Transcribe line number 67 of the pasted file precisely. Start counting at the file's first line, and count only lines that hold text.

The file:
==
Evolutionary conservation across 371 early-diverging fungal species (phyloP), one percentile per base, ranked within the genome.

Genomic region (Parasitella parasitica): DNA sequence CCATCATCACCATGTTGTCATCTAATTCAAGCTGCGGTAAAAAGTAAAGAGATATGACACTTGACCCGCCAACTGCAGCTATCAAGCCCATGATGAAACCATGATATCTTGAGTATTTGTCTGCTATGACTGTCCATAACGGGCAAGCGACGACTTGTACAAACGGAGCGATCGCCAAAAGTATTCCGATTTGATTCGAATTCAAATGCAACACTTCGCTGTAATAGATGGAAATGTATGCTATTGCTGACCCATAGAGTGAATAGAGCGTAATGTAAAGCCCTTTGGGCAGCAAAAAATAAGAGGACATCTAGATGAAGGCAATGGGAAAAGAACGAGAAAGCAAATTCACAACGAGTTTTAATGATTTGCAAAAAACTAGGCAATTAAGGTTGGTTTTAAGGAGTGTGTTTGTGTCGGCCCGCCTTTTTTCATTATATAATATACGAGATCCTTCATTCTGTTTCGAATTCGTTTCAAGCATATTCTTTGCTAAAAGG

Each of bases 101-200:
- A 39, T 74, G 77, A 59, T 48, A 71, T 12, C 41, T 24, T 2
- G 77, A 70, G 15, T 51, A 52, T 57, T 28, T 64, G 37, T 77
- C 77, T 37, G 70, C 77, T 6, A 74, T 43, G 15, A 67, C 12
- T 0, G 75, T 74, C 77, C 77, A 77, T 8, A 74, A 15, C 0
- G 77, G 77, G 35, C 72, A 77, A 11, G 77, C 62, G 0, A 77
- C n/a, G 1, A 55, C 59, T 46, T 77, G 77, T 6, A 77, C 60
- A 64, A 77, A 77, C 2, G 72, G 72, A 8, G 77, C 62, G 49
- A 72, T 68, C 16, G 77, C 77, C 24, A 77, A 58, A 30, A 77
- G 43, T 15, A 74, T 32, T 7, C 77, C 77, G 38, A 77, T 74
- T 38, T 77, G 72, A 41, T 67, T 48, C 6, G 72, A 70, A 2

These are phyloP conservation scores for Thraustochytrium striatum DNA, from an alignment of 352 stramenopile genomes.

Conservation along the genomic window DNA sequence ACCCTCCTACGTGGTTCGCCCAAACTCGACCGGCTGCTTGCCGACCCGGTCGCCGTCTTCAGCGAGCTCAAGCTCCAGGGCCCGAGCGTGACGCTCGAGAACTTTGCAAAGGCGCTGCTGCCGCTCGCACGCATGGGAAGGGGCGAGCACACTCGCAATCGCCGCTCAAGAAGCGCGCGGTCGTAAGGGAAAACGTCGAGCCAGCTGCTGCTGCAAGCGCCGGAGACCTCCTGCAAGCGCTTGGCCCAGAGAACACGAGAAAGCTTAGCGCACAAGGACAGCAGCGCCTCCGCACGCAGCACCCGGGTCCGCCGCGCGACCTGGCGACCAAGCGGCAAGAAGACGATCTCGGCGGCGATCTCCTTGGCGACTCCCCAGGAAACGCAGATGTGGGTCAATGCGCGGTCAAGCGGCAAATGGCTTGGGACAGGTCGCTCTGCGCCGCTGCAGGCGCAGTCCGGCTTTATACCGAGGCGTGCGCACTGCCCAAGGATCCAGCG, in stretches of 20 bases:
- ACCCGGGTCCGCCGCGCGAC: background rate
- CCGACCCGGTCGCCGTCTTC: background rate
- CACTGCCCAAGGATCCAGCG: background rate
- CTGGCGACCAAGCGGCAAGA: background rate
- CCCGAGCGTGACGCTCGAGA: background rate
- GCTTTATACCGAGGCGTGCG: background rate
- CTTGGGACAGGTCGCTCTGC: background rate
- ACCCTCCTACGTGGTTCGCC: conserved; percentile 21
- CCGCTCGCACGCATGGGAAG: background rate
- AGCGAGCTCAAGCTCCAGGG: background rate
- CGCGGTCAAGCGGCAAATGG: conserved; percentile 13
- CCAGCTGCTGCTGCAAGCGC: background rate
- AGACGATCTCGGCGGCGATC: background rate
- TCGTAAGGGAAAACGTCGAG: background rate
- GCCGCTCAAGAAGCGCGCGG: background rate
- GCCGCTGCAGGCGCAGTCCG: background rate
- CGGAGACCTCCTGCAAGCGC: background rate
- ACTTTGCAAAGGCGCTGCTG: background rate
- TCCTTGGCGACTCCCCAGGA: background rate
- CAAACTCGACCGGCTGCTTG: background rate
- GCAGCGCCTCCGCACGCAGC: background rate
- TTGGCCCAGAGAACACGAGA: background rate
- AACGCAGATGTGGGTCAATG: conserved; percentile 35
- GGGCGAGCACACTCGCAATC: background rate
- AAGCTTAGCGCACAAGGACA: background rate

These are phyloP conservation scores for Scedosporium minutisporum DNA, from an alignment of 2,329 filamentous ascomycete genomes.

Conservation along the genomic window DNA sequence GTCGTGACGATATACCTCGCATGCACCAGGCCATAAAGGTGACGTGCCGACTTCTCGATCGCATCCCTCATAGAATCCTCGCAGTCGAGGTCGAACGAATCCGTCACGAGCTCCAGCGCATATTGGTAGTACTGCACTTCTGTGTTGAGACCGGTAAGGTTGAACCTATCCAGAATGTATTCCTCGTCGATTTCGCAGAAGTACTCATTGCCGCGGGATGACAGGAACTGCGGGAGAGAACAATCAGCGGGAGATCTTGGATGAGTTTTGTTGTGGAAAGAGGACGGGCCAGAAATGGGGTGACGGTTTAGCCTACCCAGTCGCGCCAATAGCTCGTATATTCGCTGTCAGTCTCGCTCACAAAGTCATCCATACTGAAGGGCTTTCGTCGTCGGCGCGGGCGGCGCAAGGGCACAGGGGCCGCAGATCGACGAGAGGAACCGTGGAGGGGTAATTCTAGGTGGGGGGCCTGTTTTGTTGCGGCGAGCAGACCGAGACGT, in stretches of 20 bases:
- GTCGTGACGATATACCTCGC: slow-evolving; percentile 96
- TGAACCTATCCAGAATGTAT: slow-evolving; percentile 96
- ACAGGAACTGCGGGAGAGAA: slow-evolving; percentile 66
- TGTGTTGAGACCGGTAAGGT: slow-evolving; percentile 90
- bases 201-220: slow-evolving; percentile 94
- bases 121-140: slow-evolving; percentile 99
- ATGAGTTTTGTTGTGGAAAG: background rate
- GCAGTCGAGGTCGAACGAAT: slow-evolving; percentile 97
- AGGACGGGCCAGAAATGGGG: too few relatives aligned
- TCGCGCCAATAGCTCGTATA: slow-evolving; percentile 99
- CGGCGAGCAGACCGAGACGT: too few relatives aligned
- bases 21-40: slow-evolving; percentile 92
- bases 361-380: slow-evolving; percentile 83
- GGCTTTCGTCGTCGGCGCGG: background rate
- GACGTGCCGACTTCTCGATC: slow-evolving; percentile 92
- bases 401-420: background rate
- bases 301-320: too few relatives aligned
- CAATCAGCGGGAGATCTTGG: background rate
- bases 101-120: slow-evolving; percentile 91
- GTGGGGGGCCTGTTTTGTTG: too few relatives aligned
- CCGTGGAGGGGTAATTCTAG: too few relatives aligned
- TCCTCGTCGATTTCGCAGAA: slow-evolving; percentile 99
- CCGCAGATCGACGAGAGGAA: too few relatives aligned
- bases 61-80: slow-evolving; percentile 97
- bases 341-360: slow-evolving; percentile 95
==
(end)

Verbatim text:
- bases 341-360: slow-evolving; percentile 95